The first step in treatment is to help the person stop drinking. Those with alcoholic liver cirrhosis are often so dependent on alcohol that they could experience severe health complications if they try to quit without being in the hospital. A doctor can recommend a hospital or treatment facility where a person can start the journey toward sobriety.
Other treatments a doctor may use include:
- Medications: Other medications doctors may prescribe include corticosteroids, calcium channel blockers, insulin, antioxidant supplements, and S-adenosyl-L-methionine (SAMe).
- Nutritional Counseling: Alcohol abuse can lead to malnutrition.
- Extra protein: Patients often require extra protein in certain forms to help reduce the likelihood for developing brain disease (encephalopathy).
- Liver Transplant: A person often must be sober for at least six months before they are considered a candidate for liver transplant.
Lifestyle changes & home remedies
What are some lifestyle changes or home remedies that can help me manage alcoholic liver cirrhosis?
The following lifestyles and home remedies might help you cope with alcoholic liver cirrhosis:
- Don’t drink alcohol. Whether your cirrhosis was caused by chronic alcohol use or another disease, avoid alcohol. Drinking alcohol may cause further liver damage.
- Eat a low-sodium diet. Excess salt can cause your body to retain fluids, worsening swelling in your abdomen and legs. Use herbs for seasoning your food, rather than salt. Choose prepared foods that are low in sodium.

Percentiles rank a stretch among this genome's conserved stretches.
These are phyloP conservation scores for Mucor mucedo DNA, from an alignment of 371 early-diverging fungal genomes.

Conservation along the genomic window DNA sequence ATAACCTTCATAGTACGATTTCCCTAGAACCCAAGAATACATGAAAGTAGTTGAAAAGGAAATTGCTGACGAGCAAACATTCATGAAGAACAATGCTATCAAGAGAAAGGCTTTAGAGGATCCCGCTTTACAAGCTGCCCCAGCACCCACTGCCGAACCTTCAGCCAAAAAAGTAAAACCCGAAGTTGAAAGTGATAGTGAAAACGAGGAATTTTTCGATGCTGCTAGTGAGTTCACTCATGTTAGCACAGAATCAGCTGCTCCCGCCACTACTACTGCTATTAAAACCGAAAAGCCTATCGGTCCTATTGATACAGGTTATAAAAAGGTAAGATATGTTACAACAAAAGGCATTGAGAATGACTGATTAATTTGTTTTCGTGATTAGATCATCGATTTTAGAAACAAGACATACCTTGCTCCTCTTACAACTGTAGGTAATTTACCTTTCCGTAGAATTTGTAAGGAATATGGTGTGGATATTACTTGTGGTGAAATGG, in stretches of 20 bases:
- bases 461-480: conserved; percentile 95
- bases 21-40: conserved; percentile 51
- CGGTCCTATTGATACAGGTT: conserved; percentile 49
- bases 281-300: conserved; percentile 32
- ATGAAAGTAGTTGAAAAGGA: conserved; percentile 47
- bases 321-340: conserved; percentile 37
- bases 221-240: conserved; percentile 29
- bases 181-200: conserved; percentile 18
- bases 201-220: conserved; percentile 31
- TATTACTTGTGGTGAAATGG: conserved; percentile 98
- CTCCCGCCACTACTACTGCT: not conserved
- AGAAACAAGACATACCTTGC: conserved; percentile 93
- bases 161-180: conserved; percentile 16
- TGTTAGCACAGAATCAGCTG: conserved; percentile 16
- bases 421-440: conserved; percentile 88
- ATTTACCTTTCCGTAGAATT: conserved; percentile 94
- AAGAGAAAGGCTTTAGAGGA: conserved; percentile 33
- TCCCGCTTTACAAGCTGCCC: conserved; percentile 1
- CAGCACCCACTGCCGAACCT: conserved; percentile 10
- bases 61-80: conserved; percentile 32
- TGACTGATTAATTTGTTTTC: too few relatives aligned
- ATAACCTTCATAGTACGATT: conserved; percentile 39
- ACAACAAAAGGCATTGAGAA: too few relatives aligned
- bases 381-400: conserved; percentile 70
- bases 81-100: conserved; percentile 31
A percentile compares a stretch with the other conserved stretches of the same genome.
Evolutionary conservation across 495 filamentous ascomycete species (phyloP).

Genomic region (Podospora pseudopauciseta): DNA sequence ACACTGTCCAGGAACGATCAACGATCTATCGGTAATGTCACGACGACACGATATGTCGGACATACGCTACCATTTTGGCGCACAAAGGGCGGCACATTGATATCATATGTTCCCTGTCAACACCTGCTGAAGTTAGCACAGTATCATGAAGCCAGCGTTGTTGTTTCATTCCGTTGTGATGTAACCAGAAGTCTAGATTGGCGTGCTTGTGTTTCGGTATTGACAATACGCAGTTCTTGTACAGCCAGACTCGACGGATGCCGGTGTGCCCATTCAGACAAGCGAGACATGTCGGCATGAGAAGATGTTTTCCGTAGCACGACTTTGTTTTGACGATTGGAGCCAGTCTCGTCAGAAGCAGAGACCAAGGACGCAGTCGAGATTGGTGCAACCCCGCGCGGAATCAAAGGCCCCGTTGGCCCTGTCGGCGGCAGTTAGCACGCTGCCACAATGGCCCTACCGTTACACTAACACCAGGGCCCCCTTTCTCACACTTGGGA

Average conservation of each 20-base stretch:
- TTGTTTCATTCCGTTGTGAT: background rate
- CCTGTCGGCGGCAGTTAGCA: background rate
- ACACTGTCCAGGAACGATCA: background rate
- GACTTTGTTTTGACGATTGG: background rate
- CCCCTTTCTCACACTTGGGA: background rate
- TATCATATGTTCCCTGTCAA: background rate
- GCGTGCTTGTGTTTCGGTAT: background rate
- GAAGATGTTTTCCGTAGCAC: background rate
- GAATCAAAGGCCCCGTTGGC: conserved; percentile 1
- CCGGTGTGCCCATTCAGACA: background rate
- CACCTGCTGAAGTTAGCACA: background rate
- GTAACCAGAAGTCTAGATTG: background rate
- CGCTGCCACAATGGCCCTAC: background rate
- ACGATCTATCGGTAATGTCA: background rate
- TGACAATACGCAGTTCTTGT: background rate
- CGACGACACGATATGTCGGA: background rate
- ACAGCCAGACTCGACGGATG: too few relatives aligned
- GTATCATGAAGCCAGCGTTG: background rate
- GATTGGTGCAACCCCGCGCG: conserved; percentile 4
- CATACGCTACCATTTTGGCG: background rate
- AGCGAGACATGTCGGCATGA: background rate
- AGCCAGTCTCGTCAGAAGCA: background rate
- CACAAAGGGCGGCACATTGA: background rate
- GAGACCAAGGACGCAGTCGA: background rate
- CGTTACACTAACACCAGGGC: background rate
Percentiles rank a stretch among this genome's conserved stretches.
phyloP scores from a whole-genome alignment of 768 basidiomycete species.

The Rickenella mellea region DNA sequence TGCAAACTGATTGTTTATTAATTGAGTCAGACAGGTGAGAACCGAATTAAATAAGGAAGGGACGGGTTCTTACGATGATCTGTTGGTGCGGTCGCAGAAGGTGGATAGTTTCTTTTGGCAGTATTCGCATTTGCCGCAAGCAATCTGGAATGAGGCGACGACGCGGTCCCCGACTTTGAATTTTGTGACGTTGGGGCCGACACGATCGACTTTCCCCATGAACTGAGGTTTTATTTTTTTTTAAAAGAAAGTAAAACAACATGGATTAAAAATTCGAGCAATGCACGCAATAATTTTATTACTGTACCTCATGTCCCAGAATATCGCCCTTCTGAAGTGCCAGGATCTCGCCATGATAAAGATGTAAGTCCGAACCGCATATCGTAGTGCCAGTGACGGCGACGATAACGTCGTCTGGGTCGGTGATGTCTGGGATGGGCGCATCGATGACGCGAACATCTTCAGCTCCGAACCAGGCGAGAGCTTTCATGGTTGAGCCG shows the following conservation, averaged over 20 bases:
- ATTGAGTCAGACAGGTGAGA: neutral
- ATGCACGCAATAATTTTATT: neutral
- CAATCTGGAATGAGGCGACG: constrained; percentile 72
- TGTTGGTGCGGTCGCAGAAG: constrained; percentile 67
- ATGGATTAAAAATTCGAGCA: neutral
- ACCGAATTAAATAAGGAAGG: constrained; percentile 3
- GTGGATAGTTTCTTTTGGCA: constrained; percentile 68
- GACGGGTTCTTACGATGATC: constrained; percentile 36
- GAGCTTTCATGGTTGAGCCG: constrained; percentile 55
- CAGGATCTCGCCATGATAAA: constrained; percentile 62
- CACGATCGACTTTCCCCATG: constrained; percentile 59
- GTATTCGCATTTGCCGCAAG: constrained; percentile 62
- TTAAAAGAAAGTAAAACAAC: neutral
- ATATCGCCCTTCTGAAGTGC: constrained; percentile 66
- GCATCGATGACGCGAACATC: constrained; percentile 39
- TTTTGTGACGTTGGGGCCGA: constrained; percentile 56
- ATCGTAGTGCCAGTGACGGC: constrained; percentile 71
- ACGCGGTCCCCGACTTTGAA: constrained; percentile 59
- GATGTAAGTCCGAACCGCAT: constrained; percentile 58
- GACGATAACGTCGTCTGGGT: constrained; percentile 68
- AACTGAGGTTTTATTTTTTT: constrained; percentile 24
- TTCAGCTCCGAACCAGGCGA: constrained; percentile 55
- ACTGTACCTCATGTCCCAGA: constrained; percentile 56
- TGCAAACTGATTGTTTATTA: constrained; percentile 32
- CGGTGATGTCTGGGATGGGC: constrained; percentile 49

- Eat a healthy diet. Cirrhosis leads to malnutrition and loss of muscle. The best defense against this development is to maintain a healthy diet, with a variety of fruits and vegetables. You also need protein, contrary to outdated but still circulating advice to limit this food group if you have cirrhosis. Choose lean protein, such as legumes, poultry or fish. Avoid raw seafood.
- Avoid infections. Cirrhosis makes it more difficult for you to fight off infections. Protect yourself by washing your hands frequently. Also, get vaccinated for hepatitis A and B, influenza, and pneumonia.
- Use over-the-counter medications carefully. Cirrhosis makes it more difficult for your liver to process drugs. For this reason, ask your doctor before taking any medications, including nonprescription drugs. Avoid drugs such as aspirin and ibuprofen (Advil, Motrin IB, others). If you have liver damage, your doctor may recommend you use a lower dose of acetaminophen (Tylenol, others).
If you have any questions, please consult with your doctor to better understand the best solution for you.
Hello Health Group does not provide medical advice, diagnosis or treatment.
Cirrhosis. http://www.mayoclinic.org/diseases-conditions/cirrhosis/home/ovc-20187218. Accessed July 13, 2017.
Alcoholic Liver Disease. http://www.nutrientsreview.com/alcohol/alcoholic-liver-disease-fatty-liver-hepatitis-cirrhosis.html. Accessed July 13, 2017.
Alcoholic Liver Cirrhosis. http://www.healthline.com/health/alcoholic-liver-cirrhosis#overview1. Accessed July 13, 2017.
Review Date: July 13, 2017 | Last Modified: September 13, 2019